I had one of those moments.
One of those moments I’ve had only a handful of times,
since the beginning of last year,
since the start of my career,
since becoming a teacher,
since fulfilling my childhood dream.
During math class, as my students took their Unit 3 Test, and I sat at my desk in the back grading one of the first papers to be handed in, someone tapped his pencil on a desk.
Tap, tap, tap.
Tap, tap, tap.
Pause. I waited to see if the student would stop on his own and our “electric” silence would return to the room.
From my desk in the back, in my quiet, amiable, magical teacher voice – “Whoever is tapping, make sure you’re working so that everyone can concentrate on their own test.” The absentminded tapping had stopped the second my voice entered the space. And as my words floated out into the room, that feeling came to me. The one that makes a smile break out over my face and fills my stomach with that fluttery realization.
These are my kids. This is my classroom. This is real life!
For so long, I dreamed, planned, and worked toward this result. It was never something unattainable and unreachable, never something that I had to be encouraged to not give up on, nothing that I thought might not come true. But how many times had I imagined my OWN classroom, written about my OWN classroom, talked about my OWN classroom.
I remember student teaching and the magic of being a student teacher. I am so lucky to have loved all of my mentor teachers and to have had such supportive placements. Even so, I was still a shy student teacher, who didn’t really have her place in these other classrooms. Even becoming as confident as I did in those rooms and in my roles there, they were never my classrooms.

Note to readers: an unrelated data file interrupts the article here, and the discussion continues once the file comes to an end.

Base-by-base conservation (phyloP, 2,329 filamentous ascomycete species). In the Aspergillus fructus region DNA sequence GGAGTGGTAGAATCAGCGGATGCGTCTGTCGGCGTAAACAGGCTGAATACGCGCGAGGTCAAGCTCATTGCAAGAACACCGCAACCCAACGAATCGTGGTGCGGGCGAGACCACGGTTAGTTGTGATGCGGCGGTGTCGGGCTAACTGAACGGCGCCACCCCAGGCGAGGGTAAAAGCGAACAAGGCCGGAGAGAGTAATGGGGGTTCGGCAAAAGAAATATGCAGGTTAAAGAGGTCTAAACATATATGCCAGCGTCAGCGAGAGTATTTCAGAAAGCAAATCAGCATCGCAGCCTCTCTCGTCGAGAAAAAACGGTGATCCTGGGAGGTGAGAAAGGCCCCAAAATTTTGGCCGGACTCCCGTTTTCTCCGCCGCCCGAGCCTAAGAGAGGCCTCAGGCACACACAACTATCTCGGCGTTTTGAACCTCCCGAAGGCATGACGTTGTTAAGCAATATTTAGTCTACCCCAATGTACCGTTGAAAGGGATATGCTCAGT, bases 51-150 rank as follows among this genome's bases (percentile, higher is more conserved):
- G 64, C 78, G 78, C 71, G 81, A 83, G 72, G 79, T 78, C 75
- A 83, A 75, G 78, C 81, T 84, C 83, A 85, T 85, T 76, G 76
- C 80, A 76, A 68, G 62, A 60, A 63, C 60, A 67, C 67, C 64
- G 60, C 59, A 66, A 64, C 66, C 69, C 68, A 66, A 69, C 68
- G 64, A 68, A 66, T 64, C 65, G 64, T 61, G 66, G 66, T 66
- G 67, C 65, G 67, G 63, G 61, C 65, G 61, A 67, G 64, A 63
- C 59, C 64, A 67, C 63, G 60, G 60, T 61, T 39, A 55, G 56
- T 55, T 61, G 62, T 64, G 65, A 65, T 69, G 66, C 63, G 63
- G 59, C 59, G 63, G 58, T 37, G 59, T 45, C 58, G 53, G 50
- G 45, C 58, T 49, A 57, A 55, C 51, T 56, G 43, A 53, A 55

Now, as I sit at my desk and plan lessons, walk around the room and listen to groups reading, get pulled suddenly into a hug as a student passes by, it sometimes hits me. This is mine! These are the little humans that I get to spend my days with. The people that I have the chance to shape, mold, teach, and learn from.
I stand at the front of the room each day, 22 smiling faces eager to hear what I have to say, eager to share in more experiences together, eager to have their minds opened to new ideas. Most days, it’s my job. It’s what I do, and I never lose sight of the fact that I love it.
But some days,
it’s more than just a sure feeling that I’m doing the right thing,
more than the realization that I am so lucky to be doing what I love,
more than the smiles on their faces.
I have one of those moments.